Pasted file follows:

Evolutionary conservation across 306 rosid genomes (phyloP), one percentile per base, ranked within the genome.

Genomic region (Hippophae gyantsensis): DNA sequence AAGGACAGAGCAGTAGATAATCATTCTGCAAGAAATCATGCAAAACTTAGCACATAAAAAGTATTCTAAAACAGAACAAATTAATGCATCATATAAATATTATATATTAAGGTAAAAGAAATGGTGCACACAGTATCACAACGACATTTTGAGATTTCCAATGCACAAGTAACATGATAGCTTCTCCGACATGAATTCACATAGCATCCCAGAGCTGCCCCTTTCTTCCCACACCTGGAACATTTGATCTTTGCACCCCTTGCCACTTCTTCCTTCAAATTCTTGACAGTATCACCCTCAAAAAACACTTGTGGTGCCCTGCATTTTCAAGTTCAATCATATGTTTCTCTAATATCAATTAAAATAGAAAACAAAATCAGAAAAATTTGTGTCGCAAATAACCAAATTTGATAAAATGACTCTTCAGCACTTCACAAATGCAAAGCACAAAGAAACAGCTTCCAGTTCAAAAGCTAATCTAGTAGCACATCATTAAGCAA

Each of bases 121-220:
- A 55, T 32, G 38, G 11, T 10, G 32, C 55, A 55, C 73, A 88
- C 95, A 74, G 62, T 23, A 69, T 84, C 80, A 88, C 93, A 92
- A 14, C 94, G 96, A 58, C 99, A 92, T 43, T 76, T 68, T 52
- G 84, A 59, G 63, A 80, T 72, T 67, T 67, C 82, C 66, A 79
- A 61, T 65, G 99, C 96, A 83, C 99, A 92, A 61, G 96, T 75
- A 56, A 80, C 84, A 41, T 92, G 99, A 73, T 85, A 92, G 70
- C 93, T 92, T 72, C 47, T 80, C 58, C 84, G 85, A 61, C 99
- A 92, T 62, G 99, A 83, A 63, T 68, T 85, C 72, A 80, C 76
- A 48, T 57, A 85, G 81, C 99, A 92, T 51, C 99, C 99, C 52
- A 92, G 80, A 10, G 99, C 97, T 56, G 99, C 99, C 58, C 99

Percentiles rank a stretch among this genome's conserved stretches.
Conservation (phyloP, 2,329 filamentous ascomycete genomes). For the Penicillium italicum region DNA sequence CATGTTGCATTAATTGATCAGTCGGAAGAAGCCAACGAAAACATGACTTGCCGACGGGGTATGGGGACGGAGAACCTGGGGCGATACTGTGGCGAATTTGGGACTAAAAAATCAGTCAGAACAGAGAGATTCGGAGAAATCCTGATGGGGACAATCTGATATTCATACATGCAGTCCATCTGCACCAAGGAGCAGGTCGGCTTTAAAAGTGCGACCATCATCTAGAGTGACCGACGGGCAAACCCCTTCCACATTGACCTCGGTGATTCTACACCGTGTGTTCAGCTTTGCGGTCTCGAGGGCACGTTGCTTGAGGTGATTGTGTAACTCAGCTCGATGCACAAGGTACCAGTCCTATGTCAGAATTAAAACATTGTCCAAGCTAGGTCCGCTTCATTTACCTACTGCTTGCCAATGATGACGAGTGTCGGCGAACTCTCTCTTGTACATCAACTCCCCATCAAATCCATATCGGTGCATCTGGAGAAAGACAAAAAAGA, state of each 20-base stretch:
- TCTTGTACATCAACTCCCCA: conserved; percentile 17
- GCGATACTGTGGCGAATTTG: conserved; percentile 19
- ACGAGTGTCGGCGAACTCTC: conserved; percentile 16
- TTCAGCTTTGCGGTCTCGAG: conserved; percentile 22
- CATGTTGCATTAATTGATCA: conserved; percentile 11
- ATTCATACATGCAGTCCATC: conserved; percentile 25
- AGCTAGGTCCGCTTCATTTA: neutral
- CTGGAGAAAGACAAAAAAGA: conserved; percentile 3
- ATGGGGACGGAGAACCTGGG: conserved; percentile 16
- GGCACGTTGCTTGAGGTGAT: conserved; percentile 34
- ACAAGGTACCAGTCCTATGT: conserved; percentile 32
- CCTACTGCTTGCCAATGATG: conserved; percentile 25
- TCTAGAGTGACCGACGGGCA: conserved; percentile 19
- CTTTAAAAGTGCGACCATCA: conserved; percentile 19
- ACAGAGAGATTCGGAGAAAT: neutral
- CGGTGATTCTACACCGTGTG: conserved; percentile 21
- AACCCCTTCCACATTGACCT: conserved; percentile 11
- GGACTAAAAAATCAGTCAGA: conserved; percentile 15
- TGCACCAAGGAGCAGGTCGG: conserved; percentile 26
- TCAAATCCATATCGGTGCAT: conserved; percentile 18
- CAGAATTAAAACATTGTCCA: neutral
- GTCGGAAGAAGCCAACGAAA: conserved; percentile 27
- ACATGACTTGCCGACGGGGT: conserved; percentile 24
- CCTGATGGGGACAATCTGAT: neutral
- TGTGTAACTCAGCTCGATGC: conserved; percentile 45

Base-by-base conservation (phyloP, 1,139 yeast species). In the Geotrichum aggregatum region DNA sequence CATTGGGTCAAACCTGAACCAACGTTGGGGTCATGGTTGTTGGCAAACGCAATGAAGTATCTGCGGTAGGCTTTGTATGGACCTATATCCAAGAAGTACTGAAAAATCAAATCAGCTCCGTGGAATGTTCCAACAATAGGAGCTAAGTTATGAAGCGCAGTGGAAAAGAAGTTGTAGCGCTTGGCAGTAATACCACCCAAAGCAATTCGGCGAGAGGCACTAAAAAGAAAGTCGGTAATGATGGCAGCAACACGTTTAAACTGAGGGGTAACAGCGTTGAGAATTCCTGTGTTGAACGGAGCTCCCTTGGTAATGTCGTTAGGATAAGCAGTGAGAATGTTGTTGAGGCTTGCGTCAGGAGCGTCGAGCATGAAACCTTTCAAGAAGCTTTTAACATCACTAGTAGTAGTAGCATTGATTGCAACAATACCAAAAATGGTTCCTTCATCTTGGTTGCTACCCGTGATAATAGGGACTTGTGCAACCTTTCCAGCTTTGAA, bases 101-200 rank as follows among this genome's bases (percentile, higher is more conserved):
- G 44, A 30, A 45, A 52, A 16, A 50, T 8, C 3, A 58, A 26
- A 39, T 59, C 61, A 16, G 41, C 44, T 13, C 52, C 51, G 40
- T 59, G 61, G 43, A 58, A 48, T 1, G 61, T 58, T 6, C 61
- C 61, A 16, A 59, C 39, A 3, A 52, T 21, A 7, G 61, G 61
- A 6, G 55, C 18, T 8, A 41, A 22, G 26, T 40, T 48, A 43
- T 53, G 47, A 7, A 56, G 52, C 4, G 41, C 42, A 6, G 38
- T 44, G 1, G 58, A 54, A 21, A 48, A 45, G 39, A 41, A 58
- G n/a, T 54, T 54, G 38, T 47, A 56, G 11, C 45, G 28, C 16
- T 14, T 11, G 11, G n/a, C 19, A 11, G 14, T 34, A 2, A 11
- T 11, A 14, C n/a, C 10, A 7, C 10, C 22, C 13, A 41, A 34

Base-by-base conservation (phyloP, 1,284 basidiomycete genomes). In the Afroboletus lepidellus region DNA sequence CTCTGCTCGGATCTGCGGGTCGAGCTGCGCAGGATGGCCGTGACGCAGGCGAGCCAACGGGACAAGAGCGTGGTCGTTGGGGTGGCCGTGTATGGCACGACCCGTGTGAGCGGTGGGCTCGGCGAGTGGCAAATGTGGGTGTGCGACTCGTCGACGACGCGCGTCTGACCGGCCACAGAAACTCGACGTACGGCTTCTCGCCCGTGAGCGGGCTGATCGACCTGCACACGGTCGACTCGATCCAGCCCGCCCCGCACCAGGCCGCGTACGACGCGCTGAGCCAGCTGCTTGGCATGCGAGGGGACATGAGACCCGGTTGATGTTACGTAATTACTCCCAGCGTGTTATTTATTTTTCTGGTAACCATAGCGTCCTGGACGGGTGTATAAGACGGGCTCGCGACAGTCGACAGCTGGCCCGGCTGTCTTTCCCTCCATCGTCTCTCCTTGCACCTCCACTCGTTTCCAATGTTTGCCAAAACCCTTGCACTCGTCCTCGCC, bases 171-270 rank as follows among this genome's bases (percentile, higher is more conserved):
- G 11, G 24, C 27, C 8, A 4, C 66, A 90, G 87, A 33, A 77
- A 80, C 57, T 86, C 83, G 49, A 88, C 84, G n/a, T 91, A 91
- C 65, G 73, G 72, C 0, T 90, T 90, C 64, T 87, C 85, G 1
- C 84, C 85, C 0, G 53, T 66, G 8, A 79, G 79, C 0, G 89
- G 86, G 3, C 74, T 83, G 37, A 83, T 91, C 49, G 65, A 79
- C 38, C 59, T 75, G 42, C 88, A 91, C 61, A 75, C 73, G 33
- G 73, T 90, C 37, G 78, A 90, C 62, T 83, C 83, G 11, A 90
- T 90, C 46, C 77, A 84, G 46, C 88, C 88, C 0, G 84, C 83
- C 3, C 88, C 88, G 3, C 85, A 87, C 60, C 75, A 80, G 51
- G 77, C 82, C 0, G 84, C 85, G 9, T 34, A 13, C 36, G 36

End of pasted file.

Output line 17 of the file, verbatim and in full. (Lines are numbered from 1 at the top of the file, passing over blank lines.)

- GCGATACTGTGGCGAATTTG: conserved; percentile 19